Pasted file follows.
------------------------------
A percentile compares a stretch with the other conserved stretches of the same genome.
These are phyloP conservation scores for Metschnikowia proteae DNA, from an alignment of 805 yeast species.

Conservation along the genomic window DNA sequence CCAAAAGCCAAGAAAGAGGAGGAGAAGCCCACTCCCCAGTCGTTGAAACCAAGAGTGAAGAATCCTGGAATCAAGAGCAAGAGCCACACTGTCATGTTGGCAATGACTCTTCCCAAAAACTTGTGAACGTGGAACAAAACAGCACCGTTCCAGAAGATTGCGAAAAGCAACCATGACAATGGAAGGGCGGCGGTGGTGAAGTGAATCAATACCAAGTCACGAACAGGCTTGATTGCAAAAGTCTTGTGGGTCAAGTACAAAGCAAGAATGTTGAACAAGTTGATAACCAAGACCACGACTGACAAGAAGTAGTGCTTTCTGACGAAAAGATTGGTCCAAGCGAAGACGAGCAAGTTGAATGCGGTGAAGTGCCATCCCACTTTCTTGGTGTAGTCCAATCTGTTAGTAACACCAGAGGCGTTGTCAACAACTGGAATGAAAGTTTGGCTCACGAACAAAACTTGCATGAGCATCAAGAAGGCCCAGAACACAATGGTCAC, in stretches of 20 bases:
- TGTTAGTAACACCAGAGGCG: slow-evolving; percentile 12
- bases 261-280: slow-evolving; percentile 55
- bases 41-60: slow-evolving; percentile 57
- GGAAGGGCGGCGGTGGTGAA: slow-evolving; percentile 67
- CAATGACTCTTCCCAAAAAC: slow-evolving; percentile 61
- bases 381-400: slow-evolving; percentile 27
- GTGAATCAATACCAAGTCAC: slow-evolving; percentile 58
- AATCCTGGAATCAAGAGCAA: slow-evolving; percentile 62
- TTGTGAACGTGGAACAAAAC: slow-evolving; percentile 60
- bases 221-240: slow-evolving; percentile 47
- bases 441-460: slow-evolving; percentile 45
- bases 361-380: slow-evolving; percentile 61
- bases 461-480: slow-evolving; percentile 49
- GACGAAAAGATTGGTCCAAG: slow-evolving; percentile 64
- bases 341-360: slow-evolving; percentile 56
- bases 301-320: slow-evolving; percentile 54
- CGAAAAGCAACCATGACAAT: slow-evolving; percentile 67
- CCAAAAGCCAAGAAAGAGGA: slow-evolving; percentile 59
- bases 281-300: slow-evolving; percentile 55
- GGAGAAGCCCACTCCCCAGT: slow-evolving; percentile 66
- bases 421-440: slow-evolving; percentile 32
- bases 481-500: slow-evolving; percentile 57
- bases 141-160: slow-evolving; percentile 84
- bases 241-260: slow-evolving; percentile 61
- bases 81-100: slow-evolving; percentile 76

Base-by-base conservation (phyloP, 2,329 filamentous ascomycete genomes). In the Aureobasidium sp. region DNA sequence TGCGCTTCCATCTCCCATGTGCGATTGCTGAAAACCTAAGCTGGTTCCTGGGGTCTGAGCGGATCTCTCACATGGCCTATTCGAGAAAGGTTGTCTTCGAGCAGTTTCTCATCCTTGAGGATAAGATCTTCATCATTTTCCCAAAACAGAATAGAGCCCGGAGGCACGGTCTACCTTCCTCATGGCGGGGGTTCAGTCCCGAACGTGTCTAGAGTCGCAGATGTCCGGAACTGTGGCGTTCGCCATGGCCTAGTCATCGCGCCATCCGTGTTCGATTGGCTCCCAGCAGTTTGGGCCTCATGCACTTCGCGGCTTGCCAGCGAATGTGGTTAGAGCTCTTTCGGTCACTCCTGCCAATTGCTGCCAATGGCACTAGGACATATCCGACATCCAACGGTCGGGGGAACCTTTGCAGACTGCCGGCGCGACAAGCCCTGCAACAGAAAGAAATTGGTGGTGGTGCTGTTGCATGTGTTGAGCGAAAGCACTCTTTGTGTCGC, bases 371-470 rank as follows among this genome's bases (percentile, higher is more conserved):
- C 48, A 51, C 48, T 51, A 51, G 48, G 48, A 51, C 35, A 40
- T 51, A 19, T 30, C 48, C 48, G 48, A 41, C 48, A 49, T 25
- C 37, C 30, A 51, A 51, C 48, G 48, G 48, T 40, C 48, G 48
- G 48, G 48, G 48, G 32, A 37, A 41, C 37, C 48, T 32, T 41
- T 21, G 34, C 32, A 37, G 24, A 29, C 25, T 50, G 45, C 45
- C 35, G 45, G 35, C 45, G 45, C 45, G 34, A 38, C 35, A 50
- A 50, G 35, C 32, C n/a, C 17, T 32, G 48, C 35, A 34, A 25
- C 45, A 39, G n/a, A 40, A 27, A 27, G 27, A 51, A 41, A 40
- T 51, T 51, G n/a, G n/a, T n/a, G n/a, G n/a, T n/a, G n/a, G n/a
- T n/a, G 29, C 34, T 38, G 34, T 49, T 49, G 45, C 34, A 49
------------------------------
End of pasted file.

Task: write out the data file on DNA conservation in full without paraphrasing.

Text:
A percentile compares a stretch with the other conserved stretches of the same genome.
These are phyloP conservation scores for Metschnikowia proteae DNA, from an alignment of 805 yeast species.

Conservation along the genomic window DNA sequence CCAAAAGCCAAGAAAGAGGAGGAGAAGCCCACTCCCCAGTCGTTGAAACCAAGAGTGAAGAATCCTGGAATCAAGAGCAAGAGCCACACTGTCATGTTGGCAATGACTCTTCCCAAAAACTTGTGAACGTGGAACAAAACAGCACCGTTCCAGAAGATTGCGAAAAGCAACCATGACAATGGAAGGGCGGCGGTGGTGAAGTGAATCAATACCAAGTCACGAACAGGCTTGATTGCAAAAGTCTTGTGGGTCAAGTACAAAGCAAGAATGTTGAACAAGTTGATAACCAAGACCACGACTGACAAGAAGTAGTGCTTTCTGACGAAAAGATTGGTCCAAGCGAAGACGAGCAAGTTGAATGCGGTGAAGTGCCATCCCACTTTCTTGGTGTAGTCCAATCTGTTAGTAACACCAGAGGCGTTGTCAACAACTGGAATGAAAGTTTGGCTCACGAACAAAACTTGCATGAGCATCAAGAAGGCCCAGAACACAATGGTCAC, in stretches of 20 bases:
- TGTTAGTAACACCAGAGGCG: slow-evolving; percentile 12
- bases 261-280: slow-evolving; percentile 55
- bases 41-60: slow-evolving; percentile 57
- GGAAGGGCGGCGGTGGTGAA: slow-evolving; percentile 67
- CAATGACTCTTCCCAAAAAC: slow-evolving; percentile 61
- bases 381-400: slow-evolving; percentile 27
- GTGAATCAATACCAAGTCAC: slow-evolving; percentile 58
- AATCCTGGAATCAAGAGCAA: slow-evolving; percentile 62
- TTGTGAACGTGGAACAAAAC: slow-evolving; percentile 60
- bases 221-240: slow-evolving; percentile 47
- bases 441-460: slow-evolving; percentile 45
- bases 361-380: slow-evolving; percentile 61
- bases 461-480: slow-evolving; percentile 49
- GACGAAAAGATTGGTCCAAG: slow-evolving; percentile 64
- bases 341-360: slow-evolving; percentile 56
- bases 301-320: slow-evolving; percentile 54
- CGAAAAGCAACCATGACAAT: slow-evolving; percentile 67
- CCAAAAGCCAAGAAAGAGGA: slow-evolving; percentile 59
- bases 281-300: slow-evolving; percentile 55
- GGAGAAGCCCACTCCCCAGT: slow-evolving; percentile 66
- bases 421-440: slow-evolving; percentile 32
- bases 481-500: slow-evolving; percentile 57
- bases 141-160: slow-evolving; percentile 84
- bases 241-260: slow-evolving; percentile 61
- bases 81-100: slow-evolving; percentile 76

Base-by-base conservation (phyloP, 2,329 filamentous ascomycete genomes). In the Aureobasidium sp. region DNA sequence TGCGCTTCCATCTCCCATGTGCGATTGCTGAAAACCTAAGCTGGTTCCTGGGGTCTGAGCGGATCTCTCACATGGCCTATTCGAGAAAGGTTGTCTTCGAGCAGTTTCTCATCCTTGAGGATAAGATCTTCATCATTTTCCCAAAACAGAATAGAGCCCGGAGGCACGGTCTACCTTCCTCATGGCGGGGGTTCAGTCCCGAACGTGTCTAGAGTCGCAGATGTCCGGAACTGTGGCGTTCGCCATGGCCTAGTCATCGCGCCATCCGTGTTCGATTGGCTCCCAGCAGTTTGGGCCTCATGCACTTCGCGGCTTGCCAGCGAATGTGGTTAGAGCTCTTTCGGTCACTCCTGCCAATTGCTGCCAATGGCACTAGGACATATCCGACATCCAACGGTCGGGGGAACCTTTGCAGACTGCCGGCGCGACAAGCCCTGCAACAGAAAGAAATTGGTGGTGGTGCTGTTGCATGTGTTGAGCGAAAGCACTCTTTGTGTCGC, bases 371-470 rank as follows among this genome's bases (percentile, higher is more conserved):
- C 48, A 51, C 48, T 51, A 51, G 48, G 48, A 51, C 35, A 40
- T 51, A 19, T 30, C 48, C 48, G 48, A 41, C 48, A 49, T 25
- C 37, C 30, A 51, A 51, C 48, G 48, G 48, T 40, C 48, G 48
- G 48, G 48, G 48, G 32, A 37, A 41, C 37, C 48, T 32, T 41
- T 21, G 34, C 32, A 37, G 24, A 29, C 25, T 50, G 45, C 45
- C 35, G 45, G 35, C 45, G 45, C 45, G 34, A 38, C 35, A 50
- A 50, G 35, C 32, C n/a, C 17, T 32, G 48, C 35, A 34, A 25
- C 45, A 39, G n/a, A 40, A 27, A 27, G 27, A 51, A 41, A 40
- T 51, T 51, G n/a, G n/a, T n/a, G n/a, G n/a, T n/a, G n/a, G n/a
- T n/a, G 29, C 34, T 38, G 34, T 49, T 49, G 45, C 34, A 49